Indiana Right To Work: NFL Players Union Condemns GOP 'Political Ploy'

NFL Players Take Stance On Controversial Bill

WASHINGTON -- The union representing NFL players spoke out Friday against a controversial right-to-work bill on the table in Indiana, arguing that the legislation is merely a "political ploy" that would drive down workers' wages if it became law.

"NFL players know what it means to fight for workers' rights, better pensions and health and safety in the workplace," the National Football League Players Association said in a statement. The right-to-work bill, the statement went on, is "not about jobs or rights, and it's the wrong priority for Indiana."

A union spokesperson could not immediately be reached for further comment.

The controversial bill in question would effectively turn Indiana into a "right-to-work" state, meaning workers there could not be required to pay unions dues at private companies as a condition of employment. Right-to-work laws are generally supported by business groups and opposed by labor unions, and there are now more than 20 right-to-work states in the U.S., mostly in the South and West.

The Indiana bill has broad support among the state's GOP majority in the General Assembly and Republican Gov. Mitch Daniels, but unions and labor groups have rolled out an advertising campaign to fight it. Business owners and their allies argue that employees shouldn't be forced to join unions, and they claim that right-to-work laws make states more attractive to companies. Those on the left tend to argue that right-to-work laws weaken collective bargaining and drive down wages, and that workers shouldn’t be allowed to benefit from such bargaining without paying dues.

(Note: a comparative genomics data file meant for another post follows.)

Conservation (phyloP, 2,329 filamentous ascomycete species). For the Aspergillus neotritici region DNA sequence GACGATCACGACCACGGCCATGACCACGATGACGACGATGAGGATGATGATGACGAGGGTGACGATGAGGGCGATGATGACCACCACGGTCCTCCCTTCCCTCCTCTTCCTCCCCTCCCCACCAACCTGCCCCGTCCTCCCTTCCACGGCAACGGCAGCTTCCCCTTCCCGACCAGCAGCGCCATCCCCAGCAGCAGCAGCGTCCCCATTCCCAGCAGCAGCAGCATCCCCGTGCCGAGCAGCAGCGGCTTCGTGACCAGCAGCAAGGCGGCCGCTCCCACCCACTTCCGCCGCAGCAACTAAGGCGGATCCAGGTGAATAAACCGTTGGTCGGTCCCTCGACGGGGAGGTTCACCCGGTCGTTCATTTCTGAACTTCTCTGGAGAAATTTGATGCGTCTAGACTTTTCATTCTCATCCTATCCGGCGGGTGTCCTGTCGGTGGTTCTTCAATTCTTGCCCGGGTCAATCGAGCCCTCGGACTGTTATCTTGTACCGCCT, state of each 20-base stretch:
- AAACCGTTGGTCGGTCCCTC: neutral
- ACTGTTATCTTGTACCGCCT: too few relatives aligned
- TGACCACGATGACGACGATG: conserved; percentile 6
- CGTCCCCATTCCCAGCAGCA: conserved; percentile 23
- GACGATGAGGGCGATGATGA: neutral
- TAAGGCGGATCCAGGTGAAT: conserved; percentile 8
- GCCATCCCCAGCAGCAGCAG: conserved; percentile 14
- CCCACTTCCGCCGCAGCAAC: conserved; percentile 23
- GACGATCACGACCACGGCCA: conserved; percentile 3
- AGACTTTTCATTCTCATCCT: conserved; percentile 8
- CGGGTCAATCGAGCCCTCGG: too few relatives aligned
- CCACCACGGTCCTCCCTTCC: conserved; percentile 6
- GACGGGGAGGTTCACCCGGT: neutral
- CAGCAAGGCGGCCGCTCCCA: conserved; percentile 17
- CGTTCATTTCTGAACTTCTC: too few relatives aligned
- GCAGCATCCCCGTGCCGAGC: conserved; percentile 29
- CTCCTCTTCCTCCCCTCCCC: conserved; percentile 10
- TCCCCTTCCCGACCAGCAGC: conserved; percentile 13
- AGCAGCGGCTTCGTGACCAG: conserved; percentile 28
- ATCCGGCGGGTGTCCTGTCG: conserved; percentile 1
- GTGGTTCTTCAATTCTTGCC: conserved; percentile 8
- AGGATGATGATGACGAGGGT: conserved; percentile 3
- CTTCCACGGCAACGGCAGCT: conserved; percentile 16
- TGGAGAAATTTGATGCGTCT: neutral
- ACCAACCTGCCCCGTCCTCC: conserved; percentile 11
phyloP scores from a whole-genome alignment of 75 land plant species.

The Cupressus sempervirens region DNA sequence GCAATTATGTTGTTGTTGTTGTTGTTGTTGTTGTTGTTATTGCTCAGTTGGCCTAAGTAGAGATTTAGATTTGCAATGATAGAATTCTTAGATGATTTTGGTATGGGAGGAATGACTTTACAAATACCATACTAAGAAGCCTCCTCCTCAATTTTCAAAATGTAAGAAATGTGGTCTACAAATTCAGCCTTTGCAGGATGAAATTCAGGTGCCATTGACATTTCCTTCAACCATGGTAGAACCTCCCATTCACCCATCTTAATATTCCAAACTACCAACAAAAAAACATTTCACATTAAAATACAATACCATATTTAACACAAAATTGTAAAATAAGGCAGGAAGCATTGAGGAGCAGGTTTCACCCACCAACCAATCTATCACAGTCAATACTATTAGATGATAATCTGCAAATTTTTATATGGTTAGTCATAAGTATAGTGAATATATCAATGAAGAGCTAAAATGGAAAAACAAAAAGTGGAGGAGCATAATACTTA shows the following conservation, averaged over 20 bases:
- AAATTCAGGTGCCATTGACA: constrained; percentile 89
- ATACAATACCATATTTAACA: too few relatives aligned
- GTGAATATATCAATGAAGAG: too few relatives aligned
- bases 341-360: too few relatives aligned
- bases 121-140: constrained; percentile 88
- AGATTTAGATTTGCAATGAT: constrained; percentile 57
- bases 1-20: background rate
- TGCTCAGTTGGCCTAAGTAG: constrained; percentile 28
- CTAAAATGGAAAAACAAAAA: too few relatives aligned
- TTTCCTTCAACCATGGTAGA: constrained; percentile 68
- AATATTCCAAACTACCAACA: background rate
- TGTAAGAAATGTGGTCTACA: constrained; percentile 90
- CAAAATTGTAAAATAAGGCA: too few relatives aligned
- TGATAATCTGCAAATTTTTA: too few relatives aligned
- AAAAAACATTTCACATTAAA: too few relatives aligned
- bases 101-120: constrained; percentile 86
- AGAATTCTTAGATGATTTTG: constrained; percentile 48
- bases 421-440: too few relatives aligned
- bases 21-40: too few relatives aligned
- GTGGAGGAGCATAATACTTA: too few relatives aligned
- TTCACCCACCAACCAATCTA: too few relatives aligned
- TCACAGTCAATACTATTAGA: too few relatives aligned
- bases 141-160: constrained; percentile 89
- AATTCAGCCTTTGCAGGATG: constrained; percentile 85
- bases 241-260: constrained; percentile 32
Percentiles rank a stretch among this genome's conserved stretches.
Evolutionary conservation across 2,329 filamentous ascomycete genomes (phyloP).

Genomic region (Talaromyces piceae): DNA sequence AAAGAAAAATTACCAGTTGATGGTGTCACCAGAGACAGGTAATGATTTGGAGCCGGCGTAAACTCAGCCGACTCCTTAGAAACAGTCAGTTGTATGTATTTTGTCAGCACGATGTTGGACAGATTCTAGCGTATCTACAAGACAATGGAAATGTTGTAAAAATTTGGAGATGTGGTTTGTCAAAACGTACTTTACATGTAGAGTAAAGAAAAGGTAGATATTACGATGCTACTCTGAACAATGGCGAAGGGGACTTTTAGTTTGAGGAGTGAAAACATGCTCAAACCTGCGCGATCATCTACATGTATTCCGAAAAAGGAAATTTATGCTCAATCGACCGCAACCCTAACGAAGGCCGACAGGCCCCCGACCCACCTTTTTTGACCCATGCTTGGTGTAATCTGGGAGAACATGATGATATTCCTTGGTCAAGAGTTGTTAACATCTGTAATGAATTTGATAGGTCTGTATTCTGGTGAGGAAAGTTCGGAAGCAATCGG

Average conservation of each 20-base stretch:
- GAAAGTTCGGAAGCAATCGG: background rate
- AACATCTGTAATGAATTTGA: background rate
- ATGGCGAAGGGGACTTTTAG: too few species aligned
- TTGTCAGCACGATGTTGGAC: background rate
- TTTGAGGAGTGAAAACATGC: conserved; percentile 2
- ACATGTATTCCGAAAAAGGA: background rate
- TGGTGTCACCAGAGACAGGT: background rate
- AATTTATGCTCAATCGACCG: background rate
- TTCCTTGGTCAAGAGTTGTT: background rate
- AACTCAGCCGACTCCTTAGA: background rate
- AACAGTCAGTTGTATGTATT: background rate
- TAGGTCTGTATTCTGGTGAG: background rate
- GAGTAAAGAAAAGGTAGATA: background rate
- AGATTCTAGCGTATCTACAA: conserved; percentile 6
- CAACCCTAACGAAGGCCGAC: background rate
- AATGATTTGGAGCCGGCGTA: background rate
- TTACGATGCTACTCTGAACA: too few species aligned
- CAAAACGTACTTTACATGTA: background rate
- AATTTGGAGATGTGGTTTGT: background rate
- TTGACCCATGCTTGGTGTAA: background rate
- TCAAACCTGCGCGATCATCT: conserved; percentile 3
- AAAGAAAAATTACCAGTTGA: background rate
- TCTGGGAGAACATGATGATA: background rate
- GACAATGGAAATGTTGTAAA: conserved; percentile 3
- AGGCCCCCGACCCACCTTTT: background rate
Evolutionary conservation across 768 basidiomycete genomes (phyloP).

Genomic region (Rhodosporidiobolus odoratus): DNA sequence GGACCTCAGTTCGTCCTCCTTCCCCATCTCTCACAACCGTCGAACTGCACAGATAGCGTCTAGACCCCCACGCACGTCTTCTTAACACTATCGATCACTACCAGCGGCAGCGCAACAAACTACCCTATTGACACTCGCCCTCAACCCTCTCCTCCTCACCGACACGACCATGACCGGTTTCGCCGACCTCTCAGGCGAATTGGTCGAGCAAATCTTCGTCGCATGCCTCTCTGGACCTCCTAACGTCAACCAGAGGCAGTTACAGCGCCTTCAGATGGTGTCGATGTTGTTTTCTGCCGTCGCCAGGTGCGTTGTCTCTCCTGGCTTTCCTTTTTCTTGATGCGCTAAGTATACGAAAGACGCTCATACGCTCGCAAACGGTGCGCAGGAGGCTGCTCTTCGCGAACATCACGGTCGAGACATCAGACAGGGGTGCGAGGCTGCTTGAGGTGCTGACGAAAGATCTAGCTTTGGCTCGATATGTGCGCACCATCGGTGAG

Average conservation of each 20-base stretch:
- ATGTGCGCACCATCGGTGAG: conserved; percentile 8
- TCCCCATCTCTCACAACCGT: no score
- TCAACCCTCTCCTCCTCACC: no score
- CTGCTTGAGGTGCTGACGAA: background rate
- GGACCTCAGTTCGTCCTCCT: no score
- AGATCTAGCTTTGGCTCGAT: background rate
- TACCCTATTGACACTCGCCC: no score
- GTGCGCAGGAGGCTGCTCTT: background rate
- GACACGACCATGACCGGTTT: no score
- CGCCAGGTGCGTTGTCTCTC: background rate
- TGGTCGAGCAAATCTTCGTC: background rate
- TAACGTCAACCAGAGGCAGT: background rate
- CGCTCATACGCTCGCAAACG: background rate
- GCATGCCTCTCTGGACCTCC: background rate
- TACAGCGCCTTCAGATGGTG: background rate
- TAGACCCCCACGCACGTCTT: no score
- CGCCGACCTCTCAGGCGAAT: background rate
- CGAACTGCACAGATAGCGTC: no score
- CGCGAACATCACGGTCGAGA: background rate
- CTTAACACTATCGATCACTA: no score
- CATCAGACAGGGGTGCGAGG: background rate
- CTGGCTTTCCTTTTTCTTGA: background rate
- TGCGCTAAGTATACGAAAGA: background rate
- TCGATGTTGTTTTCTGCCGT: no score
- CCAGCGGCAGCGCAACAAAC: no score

The NFLPA cited a report by the liberal Economic Policy Institute that says the right-to-work bill would lower wages for both union and non-union workers in Indiana by about $1,500 annually. The bill would also make it more difficult for workers to secure health care and a pension, the report argued. (Labor groups often refer to right-to-work laws as "right to work for less.")

Noting that the upcoming Super Bowl will be hosted by Indianapolis, the union called on Indiana lawmakers to oppose the bill. "This Super Bowl should be about celebrating the best of what Indianapolis has to offer, not about legislation that hurts the people of Indiana," the union said.

The Indiana bill is part of the larger fight between GOP lawmakers and labor groups in states throughout the country in recent months. Right-to-work legislation was pushed in a handful of states last year, notably in New Hampshire, where union leaders cheered Democratic Gov. John Lynch's veto of a right-to-work bill passed by the GOP-controlled statehouse.

The NFLPA was recertified last year as the union for NFL players, and the group soon ratified a new contract with league owners and rejoined the AFL-CIO. The union's opposition to right-to-work legislation isn't its only stance endearing it to liberals these days: Its most recent collective bargaining agreement banned discrimination against players by management due to their sexual orientation.

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